Why are so many comics full of smug bitterness and self-righteousness? | Jack Campbell mulls over the stand-up circuit

Why are so many comics full of smug bitterness and self-righteousness?

Jack Campbell mulls over the stand-up circuit

I love doing stand-up. I've had an amazing year, things keep getting better and I want to get to the point where I don't have my day job any more and can just gig. One wonderful observation I heard once was that the job’s so good ‘you eventually forget to quit.’ But there are issues with the circuit, and some of the comedians on it.

First, audiences. Some audiences are awful. Some may have never seen live comedy before, some may have had too much to drink, some may simply not be interested.

A frequent factor is British people's expectations of the money they spend. Recently I got to go to Europe and perform comedy, and had an amazing time. Over there, when they spend €10 on a comedy night, they say ‘well I've spent this money, therefore I will listen and get my money's worth’. Whereas in Britain, it appears to be a case of ‘well I've spent MY money, so I can do whatever I damn well please’.

There are ways to combat this, such as having the night set up properly, everyone facing the right way etc. But sometimes mob mentality wins. Village and small-town gigs are sometimes hard, but more often than not it feels like comedians are treated as intruders rather than funny guests who just want to entertain.

Oh and anyone who heckles then says: ‘I’m helping’… is not helping. At all. I don't write half a set and just spin my chair away and just hope someone in the audience will finish it off for me.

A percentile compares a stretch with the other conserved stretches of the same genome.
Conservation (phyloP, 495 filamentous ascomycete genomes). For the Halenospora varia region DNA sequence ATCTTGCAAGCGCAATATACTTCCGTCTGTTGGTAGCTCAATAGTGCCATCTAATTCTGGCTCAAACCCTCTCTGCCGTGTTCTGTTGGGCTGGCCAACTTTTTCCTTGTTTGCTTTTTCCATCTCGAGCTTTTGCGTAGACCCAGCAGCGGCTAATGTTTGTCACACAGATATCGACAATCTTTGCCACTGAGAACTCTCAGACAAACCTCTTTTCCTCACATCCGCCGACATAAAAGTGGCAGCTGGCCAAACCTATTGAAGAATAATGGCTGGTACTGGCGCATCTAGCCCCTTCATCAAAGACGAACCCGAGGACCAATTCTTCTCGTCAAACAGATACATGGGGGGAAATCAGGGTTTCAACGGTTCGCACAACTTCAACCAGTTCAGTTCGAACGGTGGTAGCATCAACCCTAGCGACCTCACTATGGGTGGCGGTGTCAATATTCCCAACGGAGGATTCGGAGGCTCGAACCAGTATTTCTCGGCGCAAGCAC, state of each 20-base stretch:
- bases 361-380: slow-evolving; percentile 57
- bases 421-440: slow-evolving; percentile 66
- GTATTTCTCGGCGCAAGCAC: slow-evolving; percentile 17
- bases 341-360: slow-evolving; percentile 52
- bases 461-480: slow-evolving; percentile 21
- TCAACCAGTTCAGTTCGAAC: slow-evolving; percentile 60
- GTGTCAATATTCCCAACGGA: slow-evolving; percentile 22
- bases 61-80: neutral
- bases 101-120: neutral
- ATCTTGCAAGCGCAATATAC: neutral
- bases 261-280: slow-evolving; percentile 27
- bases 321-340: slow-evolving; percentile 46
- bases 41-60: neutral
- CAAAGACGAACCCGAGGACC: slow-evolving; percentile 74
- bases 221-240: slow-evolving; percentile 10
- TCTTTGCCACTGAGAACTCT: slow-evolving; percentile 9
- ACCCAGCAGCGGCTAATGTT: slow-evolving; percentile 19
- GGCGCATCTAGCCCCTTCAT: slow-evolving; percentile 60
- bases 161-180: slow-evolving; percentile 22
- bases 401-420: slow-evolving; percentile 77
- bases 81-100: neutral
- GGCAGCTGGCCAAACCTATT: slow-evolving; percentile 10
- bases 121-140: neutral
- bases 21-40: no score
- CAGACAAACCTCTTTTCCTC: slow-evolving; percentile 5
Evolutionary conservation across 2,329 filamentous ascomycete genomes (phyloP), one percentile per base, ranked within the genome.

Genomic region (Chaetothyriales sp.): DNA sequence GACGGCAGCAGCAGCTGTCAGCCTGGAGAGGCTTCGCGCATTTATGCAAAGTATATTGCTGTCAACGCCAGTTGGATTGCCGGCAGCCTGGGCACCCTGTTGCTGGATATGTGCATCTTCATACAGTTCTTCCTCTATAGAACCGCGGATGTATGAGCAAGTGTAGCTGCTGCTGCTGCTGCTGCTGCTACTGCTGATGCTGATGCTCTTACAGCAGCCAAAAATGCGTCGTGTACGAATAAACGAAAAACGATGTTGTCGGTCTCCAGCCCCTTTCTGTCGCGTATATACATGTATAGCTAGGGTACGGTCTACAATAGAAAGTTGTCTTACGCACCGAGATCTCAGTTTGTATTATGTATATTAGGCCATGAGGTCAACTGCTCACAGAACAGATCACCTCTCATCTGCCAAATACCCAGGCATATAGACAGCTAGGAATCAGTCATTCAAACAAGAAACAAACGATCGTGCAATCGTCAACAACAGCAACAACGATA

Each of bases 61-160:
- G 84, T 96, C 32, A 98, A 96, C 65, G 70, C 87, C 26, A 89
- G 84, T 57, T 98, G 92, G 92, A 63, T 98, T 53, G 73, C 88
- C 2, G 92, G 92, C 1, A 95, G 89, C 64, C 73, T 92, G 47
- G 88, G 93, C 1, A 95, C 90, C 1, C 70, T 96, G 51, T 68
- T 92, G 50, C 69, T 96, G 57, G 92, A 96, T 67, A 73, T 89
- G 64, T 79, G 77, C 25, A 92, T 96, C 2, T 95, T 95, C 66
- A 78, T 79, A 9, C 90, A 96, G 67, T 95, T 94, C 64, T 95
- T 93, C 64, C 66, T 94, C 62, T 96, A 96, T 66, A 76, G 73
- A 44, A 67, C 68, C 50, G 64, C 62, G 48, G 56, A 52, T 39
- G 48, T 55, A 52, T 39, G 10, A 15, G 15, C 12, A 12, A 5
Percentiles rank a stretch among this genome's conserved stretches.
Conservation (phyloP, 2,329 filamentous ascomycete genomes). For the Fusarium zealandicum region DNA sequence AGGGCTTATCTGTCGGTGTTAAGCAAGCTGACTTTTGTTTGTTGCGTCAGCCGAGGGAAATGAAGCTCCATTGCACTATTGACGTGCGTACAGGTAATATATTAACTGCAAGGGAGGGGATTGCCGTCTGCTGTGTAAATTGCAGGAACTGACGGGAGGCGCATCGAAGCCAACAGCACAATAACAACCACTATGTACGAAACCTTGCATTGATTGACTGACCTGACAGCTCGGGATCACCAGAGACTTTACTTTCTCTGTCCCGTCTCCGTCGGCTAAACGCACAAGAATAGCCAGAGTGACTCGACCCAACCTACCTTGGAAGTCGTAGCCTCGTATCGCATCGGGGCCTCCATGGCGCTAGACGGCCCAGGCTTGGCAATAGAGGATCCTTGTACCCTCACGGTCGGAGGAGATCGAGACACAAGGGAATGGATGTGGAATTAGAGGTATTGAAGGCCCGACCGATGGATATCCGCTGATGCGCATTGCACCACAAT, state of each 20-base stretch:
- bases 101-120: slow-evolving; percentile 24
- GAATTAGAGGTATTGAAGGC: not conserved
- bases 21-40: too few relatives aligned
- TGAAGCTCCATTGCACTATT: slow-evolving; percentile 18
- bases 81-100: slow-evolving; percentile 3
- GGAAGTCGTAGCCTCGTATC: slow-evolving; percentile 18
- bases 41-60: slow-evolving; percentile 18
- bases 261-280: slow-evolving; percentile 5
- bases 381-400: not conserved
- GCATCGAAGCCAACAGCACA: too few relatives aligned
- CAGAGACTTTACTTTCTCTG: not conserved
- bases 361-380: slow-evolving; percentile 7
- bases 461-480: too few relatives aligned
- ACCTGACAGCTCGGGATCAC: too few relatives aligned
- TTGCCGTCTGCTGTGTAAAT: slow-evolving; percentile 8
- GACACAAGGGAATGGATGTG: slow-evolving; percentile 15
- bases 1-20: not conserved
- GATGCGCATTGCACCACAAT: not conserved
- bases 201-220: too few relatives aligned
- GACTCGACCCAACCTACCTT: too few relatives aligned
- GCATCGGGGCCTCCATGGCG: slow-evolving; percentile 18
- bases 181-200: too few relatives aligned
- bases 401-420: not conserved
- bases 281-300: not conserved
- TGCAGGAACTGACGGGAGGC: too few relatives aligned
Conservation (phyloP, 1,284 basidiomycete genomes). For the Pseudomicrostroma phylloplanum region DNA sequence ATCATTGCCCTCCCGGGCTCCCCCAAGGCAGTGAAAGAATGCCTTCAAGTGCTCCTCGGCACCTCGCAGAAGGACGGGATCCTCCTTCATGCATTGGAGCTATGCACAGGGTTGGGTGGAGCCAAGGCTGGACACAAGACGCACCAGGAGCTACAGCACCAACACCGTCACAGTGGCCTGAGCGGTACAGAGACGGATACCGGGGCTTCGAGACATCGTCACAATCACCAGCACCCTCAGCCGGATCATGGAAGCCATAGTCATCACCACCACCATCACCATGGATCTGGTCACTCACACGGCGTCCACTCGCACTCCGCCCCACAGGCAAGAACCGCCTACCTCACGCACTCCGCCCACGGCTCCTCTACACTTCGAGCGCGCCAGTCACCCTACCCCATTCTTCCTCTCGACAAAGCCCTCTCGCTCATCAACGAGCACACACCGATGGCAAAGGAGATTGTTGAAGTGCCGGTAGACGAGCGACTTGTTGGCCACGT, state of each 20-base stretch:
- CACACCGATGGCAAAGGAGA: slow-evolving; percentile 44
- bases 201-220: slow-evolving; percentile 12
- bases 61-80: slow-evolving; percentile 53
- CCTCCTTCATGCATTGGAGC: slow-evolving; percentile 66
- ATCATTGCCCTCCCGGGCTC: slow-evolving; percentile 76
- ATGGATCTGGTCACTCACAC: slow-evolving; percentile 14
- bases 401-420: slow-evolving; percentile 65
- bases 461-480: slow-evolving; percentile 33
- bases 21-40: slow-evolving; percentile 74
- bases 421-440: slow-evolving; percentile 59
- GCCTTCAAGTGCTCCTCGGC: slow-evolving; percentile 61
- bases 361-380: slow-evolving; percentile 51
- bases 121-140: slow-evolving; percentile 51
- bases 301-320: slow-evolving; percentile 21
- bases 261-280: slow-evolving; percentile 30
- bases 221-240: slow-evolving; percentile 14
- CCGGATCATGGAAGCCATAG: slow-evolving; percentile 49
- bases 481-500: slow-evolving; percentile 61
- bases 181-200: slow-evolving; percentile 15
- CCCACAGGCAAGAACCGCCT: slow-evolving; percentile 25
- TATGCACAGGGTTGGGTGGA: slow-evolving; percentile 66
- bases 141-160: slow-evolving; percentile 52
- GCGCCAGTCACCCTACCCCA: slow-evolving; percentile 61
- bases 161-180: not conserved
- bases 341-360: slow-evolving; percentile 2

But for all that, audiences are not my main problem. My problem is the comedians themselves.

Doing comedy is fun, but it is also full pretentious, attention-seeking, competitive, non-entertainers. In what other job would the attitude of ‘I'm getting paid anyway so who cares’ be acceptable. This is just as bad as the audience members who have paid and don't care.

Maybe it's because I'm not at that point where my sole income is comedy. Maybe it's because I have such a genuine love for the game and not an overly competitive person that the layer of smug bitterness and self-righteousness hasn't filled up my head. I've seen good comedians become obsessed with the business side of things, so desperate to jump a few rungs of the ladder, that it's caught up with them and they have packed it in.

If you consider yourself an ‘artiste’, don't go playing clubs for the cash and whinge when they don't listen to you or 'don't get it'. Stay as an artist, do your solo shows to your lovely educated audiences. But if you are booked, do your job, entertain people. And if they aren't listening, do everything you can to make them, just plough on through and keep your toys in your pram. The scene is crawling with comics, good and bad, who would happily take your spot.

But on the other side of that coin, don't go into any gig thinking you have some divine right to be heard and admired. Earn it. Again, maybe it's because I'm not competitive, but I never go out thinking I'm better than anyone else in that room. I chat with comedians backstage, have a laugh, then go out on stage and do my thing. In my mind the order of importance goes; the audience, the staff, the tech guys, the promoter, then me. And I've never really had a awful gig.

Stop cutting each other down in the name of banter. Grow up and just enjoy doing this bizarre thing we do. We are already in a very cool club, what more do you want? To prove you're the coolest one in the club? To me, it's about the people who are sat in front of me, not how cool and badass the ones backstage think I am. The audience mostly don’t care about our hilarious in-jokes.

I have been guilty of some of these things, of course. But I'm still learning, altering my behaviour, and will keep on gigging and writing until I remember I can quit.

Jack Campbell is the reigning English Comedian Of The Year and his Chortle profile is here.

Published: 24 Nov 2014

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